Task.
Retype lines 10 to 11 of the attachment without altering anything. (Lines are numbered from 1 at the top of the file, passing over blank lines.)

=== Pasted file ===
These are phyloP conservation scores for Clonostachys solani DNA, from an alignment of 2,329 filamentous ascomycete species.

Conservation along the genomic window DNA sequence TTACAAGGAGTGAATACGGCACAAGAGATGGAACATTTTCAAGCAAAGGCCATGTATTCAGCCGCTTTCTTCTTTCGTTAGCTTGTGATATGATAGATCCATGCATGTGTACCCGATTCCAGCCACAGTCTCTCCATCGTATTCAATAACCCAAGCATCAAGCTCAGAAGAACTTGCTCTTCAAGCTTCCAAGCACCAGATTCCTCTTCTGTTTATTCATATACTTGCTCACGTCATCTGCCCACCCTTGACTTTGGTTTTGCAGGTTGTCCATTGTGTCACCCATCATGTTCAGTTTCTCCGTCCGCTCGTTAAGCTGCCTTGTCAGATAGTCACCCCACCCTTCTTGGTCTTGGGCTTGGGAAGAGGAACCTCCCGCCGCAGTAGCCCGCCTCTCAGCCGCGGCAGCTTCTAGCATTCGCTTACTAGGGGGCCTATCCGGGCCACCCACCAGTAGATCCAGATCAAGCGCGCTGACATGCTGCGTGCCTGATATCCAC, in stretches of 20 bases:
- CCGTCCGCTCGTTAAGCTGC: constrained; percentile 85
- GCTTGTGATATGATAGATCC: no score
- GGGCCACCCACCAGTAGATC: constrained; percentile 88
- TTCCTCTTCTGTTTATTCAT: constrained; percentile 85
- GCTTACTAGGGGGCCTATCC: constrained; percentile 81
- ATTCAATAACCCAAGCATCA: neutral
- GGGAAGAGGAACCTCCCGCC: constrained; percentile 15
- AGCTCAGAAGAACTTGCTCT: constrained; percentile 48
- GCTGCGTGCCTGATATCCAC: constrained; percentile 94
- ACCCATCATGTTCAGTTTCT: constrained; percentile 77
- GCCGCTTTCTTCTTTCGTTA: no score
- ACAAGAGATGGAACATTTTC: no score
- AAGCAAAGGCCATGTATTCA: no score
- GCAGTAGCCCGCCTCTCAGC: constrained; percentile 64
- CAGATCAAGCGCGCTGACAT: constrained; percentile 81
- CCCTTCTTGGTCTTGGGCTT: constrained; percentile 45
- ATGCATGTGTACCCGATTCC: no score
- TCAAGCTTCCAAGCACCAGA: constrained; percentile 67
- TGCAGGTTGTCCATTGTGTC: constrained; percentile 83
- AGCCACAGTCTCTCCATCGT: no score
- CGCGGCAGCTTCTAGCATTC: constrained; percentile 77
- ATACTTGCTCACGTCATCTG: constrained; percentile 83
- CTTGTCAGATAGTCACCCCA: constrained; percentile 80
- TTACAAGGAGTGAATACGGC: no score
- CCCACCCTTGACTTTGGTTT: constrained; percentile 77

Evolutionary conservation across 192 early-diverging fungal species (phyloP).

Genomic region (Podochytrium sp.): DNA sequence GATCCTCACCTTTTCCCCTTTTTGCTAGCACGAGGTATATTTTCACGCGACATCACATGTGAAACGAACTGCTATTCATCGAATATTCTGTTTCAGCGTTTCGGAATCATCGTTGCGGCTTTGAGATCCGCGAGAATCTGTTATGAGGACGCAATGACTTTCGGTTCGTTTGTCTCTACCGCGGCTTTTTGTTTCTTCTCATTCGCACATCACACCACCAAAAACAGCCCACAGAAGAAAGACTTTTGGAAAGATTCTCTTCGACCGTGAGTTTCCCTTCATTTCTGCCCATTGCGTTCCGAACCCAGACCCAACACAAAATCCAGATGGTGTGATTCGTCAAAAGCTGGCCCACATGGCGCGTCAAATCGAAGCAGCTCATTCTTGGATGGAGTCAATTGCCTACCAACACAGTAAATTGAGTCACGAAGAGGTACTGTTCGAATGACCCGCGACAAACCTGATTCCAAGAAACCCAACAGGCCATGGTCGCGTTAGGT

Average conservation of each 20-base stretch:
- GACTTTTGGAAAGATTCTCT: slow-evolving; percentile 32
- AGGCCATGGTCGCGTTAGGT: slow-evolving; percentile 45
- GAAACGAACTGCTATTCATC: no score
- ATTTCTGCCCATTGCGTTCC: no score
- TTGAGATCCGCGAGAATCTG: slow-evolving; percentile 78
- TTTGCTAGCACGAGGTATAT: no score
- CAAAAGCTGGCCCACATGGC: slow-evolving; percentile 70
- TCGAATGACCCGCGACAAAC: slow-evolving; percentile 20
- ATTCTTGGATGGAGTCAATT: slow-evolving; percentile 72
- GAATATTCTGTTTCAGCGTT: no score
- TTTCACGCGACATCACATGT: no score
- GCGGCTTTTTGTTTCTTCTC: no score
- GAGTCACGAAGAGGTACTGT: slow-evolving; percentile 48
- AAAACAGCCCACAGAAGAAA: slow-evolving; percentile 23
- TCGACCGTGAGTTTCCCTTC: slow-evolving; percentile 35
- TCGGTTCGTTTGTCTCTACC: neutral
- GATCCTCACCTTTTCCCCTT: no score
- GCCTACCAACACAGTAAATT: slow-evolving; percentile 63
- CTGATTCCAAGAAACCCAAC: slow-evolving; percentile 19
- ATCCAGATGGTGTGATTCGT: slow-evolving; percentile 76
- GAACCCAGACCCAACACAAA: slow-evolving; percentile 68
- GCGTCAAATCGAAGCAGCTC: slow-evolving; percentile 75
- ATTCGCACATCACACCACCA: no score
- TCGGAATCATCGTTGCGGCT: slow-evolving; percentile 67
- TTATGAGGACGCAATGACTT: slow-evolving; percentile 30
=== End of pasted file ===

- AGCTCAGAAGAACTTGCTCT: constrained; percentile 48
- GCTGCGTGCCTGATATCCAC: constrained; percentile 94